The procedure for excessive general government deficit against Slovenia is expected to be halted next year if the excess shortfall is properly eliminated this year, the Commission said.
Slovenia has until the end of this year to bring its deficit under 3% of GDP, a goal its officials said would be achieved.
While the costs associated with responding to the refugee crisis have made the task more difficult, Finance Minister Dušan Mramor said last week Slovenia was still on target to meet the goal.
The Commission has now assessed that Slovenia's fiscal plans are broadly compliant with EU rules, putting the country in the middle among three groups on a scale of compliance.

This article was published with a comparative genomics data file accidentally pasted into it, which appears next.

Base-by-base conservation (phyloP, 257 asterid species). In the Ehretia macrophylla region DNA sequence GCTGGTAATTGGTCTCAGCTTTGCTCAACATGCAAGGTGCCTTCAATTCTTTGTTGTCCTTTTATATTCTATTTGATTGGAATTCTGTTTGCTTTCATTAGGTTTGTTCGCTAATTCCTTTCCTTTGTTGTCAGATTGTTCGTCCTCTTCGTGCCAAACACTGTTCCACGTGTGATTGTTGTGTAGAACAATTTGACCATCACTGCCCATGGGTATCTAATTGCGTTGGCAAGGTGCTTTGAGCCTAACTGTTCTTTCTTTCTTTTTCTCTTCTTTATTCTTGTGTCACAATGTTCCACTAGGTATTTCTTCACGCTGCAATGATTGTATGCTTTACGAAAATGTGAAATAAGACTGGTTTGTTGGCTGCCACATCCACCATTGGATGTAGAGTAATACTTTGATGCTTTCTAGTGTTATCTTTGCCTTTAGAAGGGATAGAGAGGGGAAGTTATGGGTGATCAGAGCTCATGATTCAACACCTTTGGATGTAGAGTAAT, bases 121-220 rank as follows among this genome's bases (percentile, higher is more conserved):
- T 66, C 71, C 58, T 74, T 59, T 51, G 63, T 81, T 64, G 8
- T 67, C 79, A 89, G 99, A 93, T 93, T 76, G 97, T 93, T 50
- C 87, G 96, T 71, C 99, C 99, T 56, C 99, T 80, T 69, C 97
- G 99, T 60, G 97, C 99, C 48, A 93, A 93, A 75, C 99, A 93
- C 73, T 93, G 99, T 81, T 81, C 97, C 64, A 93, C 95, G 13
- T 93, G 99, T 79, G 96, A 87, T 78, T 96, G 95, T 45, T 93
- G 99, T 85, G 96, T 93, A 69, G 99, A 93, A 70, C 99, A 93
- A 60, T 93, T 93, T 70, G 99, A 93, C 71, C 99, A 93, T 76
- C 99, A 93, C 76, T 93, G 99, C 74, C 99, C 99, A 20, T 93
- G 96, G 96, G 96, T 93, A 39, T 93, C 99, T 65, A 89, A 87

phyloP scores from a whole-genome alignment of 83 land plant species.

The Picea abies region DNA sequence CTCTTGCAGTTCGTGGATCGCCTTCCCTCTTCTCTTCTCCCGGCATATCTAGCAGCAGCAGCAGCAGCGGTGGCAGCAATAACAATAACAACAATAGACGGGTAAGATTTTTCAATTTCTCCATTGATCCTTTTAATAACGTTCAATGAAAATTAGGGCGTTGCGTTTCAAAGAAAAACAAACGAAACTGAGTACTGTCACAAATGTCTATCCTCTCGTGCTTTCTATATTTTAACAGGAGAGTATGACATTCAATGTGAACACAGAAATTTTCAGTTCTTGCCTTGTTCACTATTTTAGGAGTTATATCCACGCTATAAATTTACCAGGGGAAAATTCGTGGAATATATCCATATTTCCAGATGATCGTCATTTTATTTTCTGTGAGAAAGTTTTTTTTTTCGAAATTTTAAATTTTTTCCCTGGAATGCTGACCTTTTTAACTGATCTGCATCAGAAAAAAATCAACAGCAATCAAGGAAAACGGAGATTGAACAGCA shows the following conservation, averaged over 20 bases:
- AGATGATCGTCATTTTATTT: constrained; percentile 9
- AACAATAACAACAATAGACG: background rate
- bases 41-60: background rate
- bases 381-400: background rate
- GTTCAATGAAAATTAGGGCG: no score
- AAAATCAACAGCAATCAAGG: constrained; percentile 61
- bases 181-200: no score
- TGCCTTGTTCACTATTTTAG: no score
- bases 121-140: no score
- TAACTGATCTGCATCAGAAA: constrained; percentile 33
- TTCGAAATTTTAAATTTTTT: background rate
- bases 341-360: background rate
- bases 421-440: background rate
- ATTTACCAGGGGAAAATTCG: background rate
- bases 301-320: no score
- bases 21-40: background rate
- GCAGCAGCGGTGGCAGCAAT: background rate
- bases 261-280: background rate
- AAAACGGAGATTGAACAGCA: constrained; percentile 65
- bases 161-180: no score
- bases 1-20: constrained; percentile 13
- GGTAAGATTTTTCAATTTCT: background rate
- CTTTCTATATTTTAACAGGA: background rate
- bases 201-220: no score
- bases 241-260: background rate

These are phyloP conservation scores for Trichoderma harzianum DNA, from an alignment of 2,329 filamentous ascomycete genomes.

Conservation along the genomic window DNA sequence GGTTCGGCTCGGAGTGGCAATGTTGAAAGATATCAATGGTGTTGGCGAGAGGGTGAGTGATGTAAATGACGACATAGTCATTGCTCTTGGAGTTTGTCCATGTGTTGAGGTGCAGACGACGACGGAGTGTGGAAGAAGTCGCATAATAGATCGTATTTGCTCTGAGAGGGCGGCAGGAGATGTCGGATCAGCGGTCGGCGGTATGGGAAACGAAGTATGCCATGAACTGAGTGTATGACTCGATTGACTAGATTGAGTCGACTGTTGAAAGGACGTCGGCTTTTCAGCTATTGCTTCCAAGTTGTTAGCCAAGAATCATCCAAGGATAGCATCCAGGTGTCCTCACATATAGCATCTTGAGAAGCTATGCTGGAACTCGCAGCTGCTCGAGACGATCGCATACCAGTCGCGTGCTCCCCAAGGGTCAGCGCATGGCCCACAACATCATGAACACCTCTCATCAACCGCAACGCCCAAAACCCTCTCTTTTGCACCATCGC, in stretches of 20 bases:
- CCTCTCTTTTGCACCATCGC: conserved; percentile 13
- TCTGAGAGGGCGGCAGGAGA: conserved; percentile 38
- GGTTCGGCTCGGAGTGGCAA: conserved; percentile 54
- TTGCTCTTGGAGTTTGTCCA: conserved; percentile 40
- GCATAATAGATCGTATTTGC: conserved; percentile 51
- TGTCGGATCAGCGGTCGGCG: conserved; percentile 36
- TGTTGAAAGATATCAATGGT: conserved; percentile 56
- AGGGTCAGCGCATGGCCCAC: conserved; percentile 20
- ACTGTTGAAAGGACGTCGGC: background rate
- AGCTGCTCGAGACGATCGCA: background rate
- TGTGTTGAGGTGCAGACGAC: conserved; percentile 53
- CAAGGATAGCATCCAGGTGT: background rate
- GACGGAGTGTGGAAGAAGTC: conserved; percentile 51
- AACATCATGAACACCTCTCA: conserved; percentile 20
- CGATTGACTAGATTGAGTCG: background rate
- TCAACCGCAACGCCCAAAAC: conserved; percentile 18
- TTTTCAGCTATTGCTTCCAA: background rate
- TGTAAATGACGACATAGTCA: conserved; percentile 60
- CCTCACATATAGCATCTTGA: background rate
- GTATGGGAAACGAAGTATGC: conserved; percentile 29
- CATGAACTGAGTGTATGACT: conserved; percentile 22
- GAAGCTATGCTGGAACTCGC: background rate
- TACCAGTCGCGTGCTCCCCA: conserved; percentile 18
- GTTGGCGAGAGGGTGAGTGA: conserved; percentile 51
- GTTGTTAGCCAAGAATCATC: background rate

The first group includes countries fully compliant with the Stability and Growth Pact and the last includes countries where there is a high risk of non-compliance.
Slovenia is in the middle group along with six other countries: Belgium, Ireland, Latvia, Malta, Finland and France.
The main warning from Brussels for Slovenia is considerable risk for 2016 of a deviation from the mid-term budget goals.
The report calls on Slovenia to step up measures in line with Slovenia's commitments to balance its budget in the mid-term, which requires it to reduce the structural deficit by 0.6% of GDP a year.
The Commission reiterated the conclusions issued already in the spring that measures planned for next year may not suffice for this goal.
Moreover, its latest analysis finds that there is a real danger of the structural deficit deteriorating again in 2017 without additional measures.
The findings were issued as part of the process of coordination of national budget documents. They will now be forwarded to the Eurogroup for debate on Monday.